A state visit to Britain by President Donald Trump later this year will go ahead, the prime minister’s office said Monday, despite increasing calls for it to be canceled over his temporary ban on residents of seven majority-Muslim countries entering the U.S.
Furor over the travel ban has tarnished what British officials had considered a highly successful trip to Washington by Prime Minister Theresa May. She met Trump at the White House on Friday and announced that he had been invited to come to Britain later this year as the guest of Queen Elizabeth II.
May’s Downing St. office said Monday that "an invitation has been extended and accepted,” and the visit is still on.
No date has been announced for the state visit, which involves lavish pomp and ceremony, generally with a stay at Buckingham Palace.
The visit was hailed by government officials as a sign of the close trans-Atlantic relationship, which was also reflected in May’s invitation to meet Trump just a week after his inauguration.
But criticism of May’s wooing of Trump erupted when — only hours after the prime minister had left the White House — the president signed an executive order suspending all travel to the U.S. of citizens of Iran, Iraq, Sudan, Somalia, Syria, Yemen and Libya for 90 days. The order also bars all refugees entering the country for 120 days.
Britain’s three biggest opposition parties have all called for Trump’s state visit to be canceled and an online petition opposing the trip has more than 1 million signatures. Protests against the travel ban are planned Monday in London and other British cities.
Any petition with more than 100,000 signatures must be considered for a debate in Parliament, though not a binding vote.
Last year, Parliament debated whether to ban Trump, then a presidential candidate, from visiting Britain after a similar online petition was filed.
Trump’s travel ban sparked protests at airports across the U.S., along with expressions of condemnation and concern from around the world.
There was widespread confusion about whether the ban applied to dual nationals. Somali-born British Olympic champion runner Mo Farah said he feared it would prevent him returning to the U.S., where he lives.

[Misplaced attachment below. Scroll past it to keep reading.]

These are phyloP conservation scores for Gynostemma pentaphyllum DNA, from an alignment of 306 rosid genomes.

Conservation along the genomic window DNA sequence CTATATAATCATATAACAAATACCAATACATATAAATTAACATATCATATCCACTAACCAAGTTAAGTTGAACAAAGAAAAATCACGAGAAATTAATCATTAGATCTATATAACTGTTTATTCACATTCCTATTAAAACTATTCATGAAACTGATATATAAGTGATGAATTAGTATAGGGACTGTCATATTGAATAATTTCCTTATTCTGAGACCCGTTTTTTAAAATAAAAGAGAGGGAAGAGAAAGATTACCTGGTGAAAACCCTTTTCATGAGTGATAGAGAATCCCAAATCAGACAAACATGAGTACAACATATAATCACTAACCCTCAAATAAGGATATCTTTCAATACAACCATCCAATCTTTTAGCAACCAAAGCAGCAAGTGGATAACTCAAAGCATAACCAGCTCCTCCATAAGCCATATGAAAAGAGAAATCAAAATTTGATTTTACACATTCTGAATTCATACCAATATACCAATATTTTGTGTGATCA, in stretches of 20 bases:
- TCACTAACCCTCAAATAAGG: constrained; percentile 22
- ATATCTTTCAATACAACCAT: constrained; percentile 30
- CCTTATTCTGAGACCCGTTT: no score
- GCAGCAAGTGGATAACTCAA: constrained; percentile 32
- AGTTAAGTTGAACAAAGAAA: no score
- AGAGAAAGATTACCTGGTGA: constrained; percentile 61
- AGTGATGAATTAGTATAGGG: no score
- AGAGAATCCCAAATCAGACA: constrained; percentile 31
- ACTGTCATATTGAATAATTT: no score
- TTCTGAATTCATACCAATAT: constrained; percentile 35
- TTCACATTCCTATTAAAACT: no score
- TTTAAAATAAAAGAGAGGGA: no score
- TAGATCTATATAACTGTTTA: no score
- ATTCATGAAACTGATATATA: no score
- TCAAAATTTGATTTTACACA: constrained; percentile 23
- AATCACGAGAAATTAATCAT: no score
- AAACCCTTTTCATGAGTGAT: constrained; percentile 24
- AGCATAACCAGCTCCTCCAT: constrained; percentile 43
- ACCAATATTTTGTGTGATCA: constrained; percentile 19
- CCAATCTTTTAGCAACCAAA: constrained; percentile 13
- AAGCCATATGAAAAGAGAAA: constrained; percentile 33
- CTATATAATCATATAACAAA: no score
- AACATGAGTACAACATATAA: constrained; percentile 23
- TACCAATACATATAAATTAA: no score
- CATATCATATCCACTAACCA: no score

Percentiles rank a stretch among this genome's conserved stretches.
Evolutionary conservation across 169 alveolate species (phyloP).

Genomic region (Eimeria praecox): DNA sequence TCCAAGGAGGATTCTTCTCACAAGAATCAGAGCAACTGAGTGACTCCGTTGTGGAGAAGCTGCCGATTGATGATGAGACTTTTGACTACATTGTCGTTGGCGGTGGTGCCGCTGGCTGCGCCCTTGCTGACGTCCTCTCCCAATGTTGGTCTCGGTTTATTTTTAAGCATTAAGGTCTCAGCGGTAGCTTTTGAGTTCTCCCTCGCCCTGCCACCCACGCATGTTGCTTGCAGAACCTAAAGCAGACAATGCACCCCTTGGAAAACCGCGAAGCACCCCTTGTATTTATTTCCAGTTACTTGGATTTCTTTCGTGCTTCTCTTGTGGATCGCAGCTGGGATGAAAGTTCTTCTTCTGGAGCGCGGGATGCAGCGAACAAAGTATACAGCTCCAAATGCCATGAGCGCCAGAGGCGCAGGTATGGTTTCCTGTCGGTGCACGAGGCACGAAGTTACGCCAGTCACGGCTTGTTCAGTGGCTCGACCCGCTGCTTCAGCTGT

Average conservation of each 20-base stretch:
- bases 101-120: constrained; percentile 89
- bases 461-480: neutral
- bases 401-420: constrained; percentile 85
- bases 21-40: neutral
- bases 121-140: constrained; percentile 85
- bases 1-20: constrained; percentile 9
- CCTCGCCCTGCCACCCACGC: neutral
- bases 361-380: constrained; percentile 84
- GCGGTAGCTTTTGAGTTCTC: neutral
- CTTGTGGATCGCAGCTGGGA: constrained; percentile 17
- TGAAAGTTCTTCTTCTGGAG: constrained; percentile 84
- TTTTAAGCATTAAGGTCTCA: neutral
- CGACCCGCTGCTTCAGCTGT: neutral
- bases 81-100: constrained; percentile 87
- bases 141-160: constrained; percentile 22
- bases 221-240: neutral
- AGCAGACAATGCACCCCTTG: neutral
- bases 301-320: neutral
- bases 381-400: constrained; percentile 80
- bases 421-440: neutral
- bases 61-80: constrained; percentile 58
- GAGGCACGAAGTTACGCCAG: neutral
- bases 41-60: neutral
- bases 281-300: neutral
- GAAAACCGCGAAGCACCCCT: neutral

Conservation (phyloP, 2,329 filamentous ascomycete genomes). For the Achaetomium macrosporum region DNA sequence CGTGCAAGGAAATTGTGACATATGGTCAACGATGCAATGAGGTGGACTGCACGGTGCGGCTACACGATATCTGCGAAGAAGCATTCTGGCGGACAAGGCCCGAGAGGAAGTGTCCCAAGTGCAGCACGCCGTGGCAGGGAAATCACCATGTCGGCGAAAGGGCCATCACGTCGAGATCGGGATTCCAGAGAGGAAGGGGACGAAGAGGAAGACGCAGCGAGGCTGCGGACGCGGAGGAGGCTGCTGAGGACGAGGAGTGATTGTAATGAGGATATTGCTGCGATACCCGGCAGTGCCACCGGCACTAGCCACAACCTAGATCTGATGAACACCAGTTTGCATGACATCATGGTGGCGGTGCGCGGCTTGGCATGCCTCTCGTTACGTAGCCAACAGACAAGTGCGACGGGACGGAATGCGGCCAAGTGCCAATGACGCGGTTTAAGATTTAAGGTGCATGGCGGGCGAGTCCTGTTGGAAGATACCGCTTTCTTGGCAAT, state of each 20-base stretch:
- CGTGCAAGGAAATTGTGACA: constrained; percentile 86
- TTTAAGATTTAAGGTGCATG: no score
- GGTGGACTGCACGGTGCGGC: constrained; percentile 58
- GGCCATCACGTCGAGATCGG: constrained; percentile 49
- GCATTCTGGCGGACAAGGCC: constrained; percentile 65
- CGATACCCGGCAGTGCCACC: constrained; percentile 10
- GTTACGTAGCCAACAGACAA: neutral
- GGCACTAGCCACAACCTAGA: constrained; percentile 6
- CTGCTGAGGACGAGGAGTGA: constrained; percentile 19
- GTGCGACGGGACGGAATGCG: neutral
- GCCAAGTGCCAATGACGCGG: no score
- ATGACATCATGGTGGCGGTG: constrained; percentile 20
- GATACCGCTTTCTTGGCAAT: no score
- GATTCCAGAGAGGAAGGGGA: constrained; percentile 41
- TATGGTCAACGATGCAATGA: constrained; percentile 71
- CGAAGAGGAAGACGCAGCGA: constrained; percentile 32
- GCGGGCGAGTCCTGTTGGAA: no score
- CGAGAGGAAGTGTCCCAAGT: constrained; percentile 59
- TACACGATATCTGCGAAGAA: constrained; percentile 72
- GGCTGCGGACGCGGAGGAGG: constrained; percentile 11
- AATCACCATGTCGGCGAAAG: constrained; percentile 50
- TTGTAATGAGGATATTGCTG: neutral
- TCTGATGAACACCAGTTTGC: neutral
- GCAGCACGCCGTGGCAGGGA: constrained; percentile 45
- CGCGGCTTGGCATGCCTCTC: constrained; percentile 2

Late Sunday, Britain’s Foreign Office said U.S. authorities had clarified that the ban didn’t apply to British citizens who are also nationals of one of the seven countries. Canada’s foreign minister said he had been told the same about Canadian dual nationals.
However, the website of the U.S. Embassy in London advised nationals of the seven countries — "including dual nationals” — not to book visa appointments, saying their applications would not be processed.
The U.S. Embassy did not immediately respond to a request for comment.
The British exemption didn’t end the storm of opposition, with prominent members of May’s Conservative Party joining in calls for Trump’s visit to be scrapped.
Sayeeda Warsi, a former government minister and Conservative member of the House of Lords, said it was "sending out a wrong signal” to invite Trump, a leaders whose values "are not the same as British values.”
Conservative lawmaker Sarah Wollaston said Trump should not be invited to address both houses of Parliament, an honor given to many visiting foreign leaders.
She said that "those who wish to fawn over him” should do so elsewhere.
Former U.K. Independence Party leader Nigel Farage, a Trump ally, said "British politicians are sheer hypocrites” to oppose the travel ban as they had not objected when President Barack Obama imposed what Farage called a six-month ban on Iraqis.
In 2011 the U.S. imposed stringent checks on Iraqi refugees after two Iraqis were charged with terrorism offenses in Kentucky. It did not ban all travelers from Iraq, however.